How Short Is Short Fiction?

By Maeve Maddox

Readers and listeners have enjoyed short fiction since antiquity, but the Web reveals an enthusiastic surge of interest in it, along with various terms to describe it.

The traditional term for fiction shorter than a novelette (7,500—20,000 words) is “short story.” In the old days, short stories in print magazines averaged about 7,500 words. Some magazines published “short-shorts,” stories that topped out at 1,000 words and could be contained on a single page of the periodical.

Nowadays, several terms are vying for the job of describing short fiction:

flash fiction
micro-fiction
micro narrative
micro-story
postcard fiction
short short
short short story
sudden fiction
quick fiction
hint fiction
nano fiction

The term “short-short” has not vanished, but “flash fiction” has overtaken it in popularity. Not everyone agrees, however, as to the length of “flash fiction.”

The magazine Flash Fiction Online defines its product as stories in the 500—1,000- word range.

An article at The Review Review [sic] glosses “flash fiction” as “stories under 2,000 words.” According to this count, O. Henry’s “The Magi” is just seventy words over the count to qualify as flash fiction.

David Gaffney, a British writer who has published a collection of fifty-eight 150-word stories, uses the terms “flash fiction” and “micro-fiction” interchangeably to describe his short narratives.

Australian writer Lee Masterson offers these criteria:

Micro-Fiction: up to 100 words
Flash Fiction: 100-1,000 words
Short Story: 1,000-7,500 words

I read of one writer whose flash fiction story consisted of the title only.

Whatever you call it, short fiction is enjoying a surge of popularity with writers who delight in the challenge of seeing how few words they can use to create a story. I have no statistics as to whether large numbers of readers share their enthusiasm.

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4 Responses to “How Short Is Short Fiction?”

  • thebluebird11

    No offense to you, Maeve, since I don’t mean to shoot the messenger, but is it me, or is this splitting hairs? I am not getting it. Someone who is counting words and pages, trying to pigeonhole a creative work, is not paying attention to the story. What practical difference does it make how long or short a written work is, and using that criterion to decide what to call it? Obviously not much, since there are so many terms for these things, everything is an approximation. and one persons nano-fiction might be another person’s letter-to-the-editor. I understand that for publishing purposes, one needs to count words/pages to see what might fit in a magazine or figure out production costs of a book. But for your average person (here I include myself), a book is a book, a story is a story, a mag article is a mag article. Some books are fatter and some are thinner. The length or width of the book, the font size or typeface will not affect my decision to read it or not. When the Harry Potter series came out, the longer the better…I didn’t want the story to end. When it came to my school textbooks, the shorter the better. Other than that, it is what it is. If an author has something to say and can say it well, no matter the subject, I don’t count the number of words, I just read and enjoy.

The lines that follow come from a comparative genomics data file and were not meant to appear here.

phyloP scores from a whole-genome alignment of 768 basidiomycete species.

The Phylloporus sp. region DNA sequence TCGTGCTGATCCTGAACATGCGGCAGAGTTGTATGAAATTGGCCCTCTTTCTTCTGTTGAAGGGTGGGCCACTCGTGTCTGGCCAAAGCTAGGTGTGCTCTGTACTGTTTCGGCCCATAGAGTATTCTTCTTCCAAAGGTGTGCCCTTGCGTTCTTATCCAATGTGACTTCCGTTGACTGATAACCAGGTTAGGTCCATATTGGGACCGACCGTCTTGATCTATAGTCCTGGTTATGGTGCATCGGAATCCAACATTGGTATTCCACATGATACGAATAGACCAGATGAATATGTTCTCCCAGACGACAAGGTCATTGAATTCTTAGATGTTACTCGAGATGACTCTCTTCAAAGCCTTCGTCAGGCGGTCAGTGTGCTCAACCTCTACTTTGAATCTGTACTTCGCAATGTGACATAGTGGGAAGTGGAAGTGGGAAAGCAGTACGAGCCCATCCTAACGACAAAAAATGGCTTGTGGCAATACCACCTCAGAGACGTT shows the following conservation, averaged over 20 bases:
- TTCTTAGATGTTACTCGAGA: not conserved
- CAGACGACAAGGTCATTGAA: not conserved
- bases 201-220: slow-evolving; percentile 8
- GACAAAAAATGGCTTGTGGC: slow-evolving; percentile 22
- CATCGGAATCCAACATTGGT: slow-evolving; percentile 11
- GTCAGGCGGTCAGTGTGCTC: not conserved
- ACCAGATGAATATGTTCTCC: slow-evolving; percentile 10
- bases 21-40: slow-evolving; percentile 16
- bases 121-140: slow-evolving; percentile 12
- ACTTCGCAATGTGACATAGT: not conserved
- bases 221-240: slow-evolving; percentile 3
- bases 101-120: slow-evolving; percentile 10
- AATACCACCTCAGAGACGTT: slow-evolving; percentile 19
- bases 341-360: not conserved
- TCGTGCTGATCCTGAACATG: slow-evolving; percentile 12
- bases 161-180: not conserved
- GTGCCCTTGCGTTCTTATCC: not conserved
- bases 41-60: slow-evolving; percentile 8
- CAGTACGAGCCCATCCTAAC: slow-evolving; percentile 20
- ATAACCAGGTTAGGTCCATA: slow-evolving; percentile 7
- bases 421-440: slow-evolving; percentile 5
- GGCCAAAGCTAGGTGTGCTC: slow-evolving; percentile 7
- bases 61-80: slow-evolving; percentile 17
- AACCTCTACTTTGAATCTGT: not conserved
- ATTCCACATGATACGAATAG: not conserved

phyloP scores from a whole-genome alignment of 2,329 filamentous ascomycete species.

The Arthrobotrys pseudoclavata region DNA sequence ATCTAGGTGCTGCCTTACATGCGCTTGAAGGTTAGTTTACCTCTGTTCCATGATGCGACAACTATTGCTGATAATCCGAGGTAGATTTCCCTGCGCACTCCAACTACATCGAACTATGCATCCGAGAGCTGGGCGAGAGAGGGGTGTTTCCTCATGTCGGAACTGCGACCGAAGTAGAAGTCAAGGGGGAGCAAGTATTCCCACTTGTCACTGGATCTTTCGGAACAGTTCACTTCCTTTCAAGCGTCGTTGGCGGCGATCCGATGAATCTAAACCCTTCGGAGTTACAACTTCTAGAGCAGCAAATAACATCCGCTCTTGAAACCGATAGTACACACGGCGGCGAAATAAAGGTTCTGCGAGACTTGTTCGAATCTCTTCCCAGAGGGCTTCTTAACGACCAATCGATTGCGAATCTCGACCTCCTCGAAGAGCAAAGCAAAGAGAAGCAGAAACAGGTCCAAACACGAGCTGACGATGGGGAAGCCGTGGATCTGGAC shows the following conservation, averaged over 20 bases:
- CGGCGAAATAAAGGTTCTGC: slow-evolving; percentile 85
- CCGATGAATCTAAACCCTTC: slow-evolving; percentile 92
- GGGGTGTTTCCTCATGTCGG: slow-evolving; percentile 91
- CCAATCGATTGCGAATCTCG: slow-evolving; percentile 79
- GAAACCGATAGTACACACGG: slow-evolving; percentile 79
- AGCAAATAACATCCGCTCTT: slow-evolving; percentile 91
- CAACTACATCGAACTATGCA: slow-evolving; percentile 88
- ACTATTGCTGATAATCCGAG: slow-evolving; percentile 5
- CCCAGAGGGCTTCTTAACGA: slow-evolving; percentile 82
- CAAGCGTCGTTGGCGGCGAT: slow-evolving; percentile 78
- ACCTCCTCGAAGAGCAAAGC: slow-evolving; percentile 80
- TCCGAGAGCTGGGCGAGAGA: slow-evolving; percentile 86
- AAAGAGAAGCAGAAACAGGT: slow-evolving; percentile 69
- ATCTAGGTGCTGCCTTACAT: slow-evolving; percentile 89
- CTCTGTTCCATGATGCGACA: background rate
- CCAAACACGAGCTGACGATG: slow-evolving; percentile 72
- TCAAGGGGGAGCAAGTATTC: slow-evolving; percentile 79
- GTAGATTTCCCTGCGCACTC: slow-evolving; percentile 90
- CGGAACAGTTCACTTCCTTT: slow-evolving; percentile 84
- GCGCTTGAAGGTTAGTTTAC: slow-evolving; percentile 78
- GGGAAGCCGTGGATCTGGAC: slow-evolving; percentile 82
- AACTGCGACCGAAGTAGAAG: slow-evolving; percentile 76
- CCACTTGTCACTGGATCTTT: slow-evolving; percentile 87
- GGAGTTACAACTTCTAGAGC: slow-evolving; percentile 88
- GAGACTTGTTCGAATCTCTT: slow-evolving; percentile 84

• venqax

    Take your post, bluebird: In the beginning add “Once upon a time someone said:”. Then at the end put, “And when they finished saying it, they sat down and drank some tea”. There. Flash-fiction.

  • thebluebird11

    @venqax: Did I ever tell you how wonderful you are!

  • Maeve

    thebluebird11,
    No offense taken. Seems to me that all this is pretty arbitrary, but some people obsess over it. To be fair, length does matter in certain contexts. For example, I may have written a mystery that comes to 70,000 words, but when I go to submit to a particular publisher, I discover this particular publisher’s minimum-length requirement for a mystery is 75,000 words. Bummer.l

    I agree with you that length doesn’t matter to inveterate readers.
    Bwt, I also share your sentiment regarding venqax.

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